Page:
The Society for Social Work and Research

2014 Annual Conference

January 15-19, 2014 I Grand Hyatt San Antonio I San Antonio, TX

Childhood Trauma in a Sample of Prisoners in China

Thursday, January 16, 2014: 2:00 PM
HBG Convention Center, Room 003A River Level (San Antonio, TX)
* noted as presenting author
Jeffrey Shook, PhD, JD, Associate Professor, University of Pittsburgh, Pittsburgh, PA
Amy L. Ai, PhD, Professor, Associate Dean for Research, Florida State University, Tallahassee, FL
Hyejin Kim, MA, Doctoral Candidate, Florida State University, Tallahassee, FL
Background and Objectives: The behavioral consequences of early-life traumatic experience have drawn growing attention in the West over the last several decades. Evidence has associated childhood maltreatment with physical health issues, sexual difficulties, and mental and behavioral health problems, including decreased self-esteem, adulthood personality disorders, and subsequent criminality. Little is known about its prevalence and consequences in China, especially the relationship between such trauma and criminal behaviors in adulthood. Clearly, there is a lack of awareness of the modern conception of maltreatment in the Chinese cultural context and short of legal definition of maltreatment. The aims of this study were twofold: (1) to explore the prevalence of self-reported childhood maltreatment in a large incarcerated adult sample there, and, (2) to examine relationships between childhood maltreatment and offense types.

Methods: The survey was initially conducted in all eleven prisons in Beijing, China. Three hundred participants from each prison were randomly chosen for the survey and received several work-points as compensation. A retrospective self-reported survey was administered to a sample of 2,690 incarcerated adults (2,410 male and 280 female) in all eleven jails in Beijing, the capital of China. Participants completed a self-reported survey that included Childhood Trauma Questionnaire assessing five types of childhood maltreatment (emotional abuse, physical abuse, sexual abuse, emotional neglect and physical neglect). Analysis of variance (ANOVA) and logistic regression were conducted to identify the relationship between childhood maltreatment and crime types with the male subsample with the available data on crime type records.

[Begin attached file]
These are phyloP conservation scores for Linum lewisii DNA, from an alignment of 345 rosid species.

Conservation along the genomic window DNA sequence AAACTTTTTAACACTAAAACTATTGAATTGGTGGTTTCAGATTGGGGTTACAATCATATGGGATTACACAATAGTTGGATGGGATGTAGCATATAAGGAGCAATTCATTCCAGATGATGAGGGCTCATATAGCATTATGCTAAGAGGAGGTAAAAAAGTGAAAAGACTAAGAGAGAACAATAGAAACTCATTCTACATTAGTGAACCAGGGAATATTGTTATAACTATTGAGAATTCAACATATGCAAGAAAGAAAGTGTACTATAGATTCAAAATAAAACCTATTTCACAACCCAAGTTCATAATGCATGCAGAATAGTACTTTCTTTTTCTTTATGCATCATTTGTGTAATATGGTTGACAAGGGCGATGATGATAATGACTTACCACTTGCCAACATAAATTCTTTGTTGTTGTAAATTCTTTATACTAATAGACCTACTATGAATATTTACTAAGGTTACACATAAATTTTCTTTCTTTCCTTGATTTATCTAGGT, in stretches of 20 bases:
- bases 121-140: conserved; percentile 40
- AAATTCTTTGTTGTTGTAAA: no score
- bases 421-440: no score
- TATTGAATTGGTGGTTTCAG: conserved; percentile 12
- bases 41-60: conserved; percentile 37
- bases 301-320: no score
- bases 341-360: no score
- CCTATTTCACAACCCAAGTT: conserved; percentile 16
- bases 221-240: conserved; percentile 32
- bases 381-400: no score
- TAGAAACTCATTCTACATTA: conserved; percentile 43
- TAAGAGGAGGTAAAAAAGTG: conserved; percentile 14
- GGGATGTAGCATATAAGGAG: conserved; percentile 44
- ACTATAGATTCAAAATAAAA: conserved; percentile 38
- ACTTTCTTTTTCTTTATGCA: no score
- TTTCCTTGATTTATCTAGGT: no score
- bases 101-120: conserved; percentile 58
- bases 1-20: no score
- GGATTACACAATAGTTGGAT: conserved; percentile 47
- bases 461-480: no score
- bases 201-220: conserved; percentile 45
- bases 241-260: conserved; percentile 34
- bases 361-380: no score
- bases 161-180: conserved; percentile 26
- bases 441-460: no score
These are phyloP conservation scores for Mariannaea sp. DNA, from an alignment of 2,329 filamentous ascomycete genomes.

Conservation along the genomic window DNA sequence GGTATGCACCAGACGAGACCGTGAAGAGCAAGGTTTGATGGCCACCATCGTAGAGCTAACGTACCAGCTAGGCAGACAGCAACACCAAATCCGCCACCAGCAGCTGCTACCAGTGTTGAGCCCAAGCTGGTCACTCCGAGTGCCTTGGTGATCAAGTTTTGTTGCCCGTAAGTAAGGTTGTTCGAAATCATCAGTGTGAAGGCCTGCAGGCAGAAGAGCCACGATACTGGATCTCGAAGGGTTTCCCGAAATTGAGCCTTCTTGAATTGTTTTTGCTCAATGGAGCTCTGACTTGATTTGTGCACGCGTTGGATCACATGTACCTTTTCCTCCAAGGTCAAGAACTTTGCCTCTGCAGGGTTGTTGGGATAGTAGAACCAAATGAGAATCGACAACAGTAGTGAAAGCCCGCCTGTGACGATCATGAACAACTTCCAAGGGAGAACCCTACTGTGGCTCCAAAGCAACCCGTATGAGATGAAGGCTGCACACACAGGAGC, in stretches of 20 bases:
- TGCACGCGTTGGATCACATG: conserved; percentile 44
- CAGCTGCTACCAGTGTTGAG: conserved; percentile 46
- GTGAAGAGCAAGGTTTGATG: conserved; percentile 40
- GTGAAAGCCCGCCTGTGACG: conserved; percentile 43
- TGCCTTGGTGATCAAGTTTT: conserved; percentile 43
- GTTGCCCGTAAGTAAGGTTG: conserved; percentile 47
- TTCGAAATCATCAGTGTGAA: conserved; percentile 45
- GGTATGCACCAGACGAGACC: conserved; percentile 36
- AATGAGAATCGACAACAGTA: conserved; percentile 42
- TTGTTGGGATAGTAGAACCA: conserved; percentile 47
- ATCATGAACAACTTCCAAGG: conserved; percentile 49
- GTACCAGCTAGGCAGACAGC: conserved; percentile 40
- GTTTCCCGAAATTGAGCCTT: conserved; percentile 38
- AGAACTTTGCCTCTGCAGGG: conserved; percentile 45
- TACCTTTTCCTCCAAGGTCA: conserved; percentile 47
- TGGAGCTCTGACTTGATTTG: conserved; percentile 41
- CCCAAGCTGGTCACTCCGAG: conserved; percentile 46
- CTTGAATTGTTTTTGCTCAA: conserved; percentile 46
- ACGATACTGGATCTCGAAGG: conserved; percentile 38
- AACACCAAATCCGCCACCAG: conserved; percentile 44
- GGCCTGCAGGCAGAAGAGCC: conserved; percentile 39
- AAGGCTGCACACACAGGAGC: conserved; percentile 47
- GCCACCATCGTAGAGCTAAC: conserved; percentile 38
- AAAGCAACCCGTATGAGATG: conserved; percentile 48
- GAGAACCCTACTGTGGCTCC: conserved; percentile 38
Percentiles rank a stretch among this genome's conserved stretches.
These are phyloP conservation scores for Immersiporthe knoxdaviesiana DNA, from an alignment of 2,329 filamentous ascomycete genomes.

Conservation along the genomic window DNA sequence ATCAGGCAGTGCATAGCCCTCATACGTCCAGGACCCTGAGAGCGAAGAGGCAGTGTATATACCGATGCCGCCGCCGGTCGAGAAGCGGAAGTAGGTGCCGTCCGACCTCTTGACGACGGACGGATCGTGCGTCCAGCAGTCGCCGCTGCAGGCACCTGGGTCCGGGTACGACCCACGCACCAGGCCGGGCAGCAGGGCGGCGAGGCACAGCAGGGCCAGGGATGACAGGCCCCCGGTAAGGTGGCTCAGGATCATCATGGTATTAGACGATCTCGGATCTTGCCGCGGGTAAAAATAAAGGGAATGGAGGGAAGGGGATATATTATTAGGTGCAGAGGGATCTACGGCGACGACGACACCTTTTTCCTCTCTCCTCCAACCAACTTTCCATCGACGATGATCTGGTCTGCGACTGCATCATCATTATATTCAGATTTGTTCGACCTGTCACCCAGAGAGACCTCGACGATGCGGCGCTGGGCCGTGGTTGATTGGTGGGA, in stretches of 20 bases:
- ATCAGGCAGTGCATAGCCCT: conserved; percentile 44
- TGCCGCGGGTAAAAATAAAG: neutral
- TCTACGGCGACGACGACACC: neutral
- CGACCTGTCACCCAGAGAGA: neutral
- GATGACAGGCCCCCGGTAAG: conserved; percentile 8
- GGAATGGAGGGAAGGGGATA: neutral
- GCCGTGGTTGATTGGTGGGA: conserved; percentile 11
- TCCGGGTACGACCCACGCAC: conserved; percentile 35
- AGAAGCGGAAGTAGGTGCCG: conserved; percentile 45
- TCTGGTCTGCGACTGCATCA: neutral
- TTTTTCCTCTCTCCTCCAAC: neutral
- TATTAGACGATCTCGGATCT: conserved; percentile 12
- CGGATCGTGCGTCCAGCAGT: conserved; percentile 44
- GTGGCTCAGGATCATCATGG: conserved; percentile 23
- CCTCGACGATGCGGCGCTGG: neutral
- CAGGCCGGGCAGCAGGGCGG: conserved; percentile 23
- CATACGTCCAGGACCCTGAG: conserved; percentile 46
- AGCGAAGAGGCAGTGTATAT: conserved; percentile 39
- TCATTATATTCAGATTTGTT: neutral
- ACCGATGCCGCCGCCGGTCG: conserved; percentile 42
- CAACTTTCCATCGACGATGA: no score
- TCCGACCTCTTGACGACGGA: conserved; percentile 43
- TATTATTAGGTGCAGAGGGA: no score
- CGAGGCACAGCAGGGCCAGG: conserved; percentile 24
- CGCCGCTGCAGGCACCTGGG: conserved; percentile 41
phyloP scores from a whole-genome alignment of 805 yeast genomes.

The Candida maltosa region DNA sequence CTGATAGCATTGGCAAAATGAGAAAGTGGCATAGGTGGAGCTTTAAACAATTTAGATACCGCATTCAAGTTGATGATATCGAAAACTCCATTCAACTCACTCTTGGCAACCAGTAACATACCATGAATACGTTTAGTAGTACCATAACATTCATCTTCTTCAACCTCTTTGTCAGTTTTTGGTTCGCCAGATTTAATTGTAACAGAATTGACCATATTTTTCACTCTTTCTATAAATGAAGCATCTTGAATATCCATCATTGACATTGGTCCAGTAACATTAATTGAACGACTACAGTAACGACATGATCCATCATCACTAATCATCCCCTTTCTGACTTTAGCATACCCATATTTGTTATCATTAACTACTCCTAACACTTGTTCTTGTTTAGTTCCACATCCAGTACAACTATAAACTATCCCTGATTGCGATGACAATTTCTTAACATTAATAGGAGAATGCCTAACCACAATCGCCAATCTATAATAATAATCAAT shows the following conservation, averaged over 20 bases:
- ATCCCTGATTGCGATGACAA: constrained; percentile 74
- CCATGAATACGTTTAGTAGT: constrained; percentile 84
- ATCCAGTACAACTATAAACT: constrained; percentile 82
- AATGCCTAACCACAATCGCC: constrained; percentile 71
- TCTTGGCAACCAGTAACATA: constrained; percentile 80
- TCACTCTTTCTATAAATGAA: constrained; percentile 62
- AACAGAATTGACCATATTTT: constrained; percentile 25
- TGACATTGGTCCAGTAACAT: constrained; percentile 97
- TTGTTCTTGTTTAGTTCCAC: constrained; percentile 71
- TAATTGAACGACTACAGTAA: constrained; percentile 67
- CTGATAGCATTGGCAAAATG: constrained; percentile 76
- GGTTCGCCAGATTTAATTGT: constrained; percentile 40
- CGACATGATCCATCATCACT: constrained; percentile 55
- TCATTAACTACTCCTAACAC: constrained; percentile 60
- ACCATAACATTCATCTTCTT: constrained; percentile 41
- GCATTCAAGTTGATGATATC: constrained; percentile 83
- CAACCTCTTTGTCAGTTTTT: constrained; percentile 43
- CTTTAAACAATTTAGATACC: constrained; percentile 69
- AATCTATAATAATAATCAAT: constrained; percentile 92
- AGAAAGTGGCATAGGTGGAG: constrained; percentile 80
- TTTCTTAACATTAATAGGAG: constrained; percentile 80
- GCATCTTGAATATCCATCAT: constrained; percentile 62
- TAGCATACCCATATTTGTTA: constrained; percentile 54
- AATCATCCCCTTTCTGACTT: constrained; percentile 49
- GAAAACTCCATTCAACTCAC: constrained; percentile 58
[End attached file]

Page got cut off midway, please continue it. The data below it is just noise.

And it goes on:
Results: Approximately 98% of the participants reported experiencing at least one form of childhood maltreatment. The prevalence of maltreatment ranged from 16.5% for emotional abuse to 91.2% for physical neglect. Almost 90% participants reported more than one form of childhood maltreatment. Men and women had significantly different rates of physical abuse, sexual abuse and emotional neglect. Chi-square tests indicated that men reported high levels of physical abuse, whereas women reported high levels of emotional neglect. Of the subgroup, ANOVA analyses found that physical abuse was the only maltreatment type that was significantly related to an offense type (p<.05). The simultaneous logistic regression analyses indicated that childhood physical abuse significantly predicted violent crime (OR=1.088), whereas sexual abuse was inversely related to violent crime (OR=.921).

Implications: This study is the first to report on child maltreatment among a large sample of incarcerated individuals in China. Findings indicate that the prevalence of childhood maltreatment among this population is extremely high, and that there is a relationship between childhood physical abuse and commitment to jail for violent crimes in adulthood. These findings are generally consistent with those from the United States and other western countries that show that high percentages of individuals involved in the justice systems experienced childhood maltreatment (Johnson et al., 2006; Sappington, 2000).  The data clearly indicate the importance of developing appropriate interventions in order to prevent childhood maltreatment that may lead to social deviation in China, where Confucianism that defined the socio-moral value system has being strongly influenced the conventional parenting pattern in the society.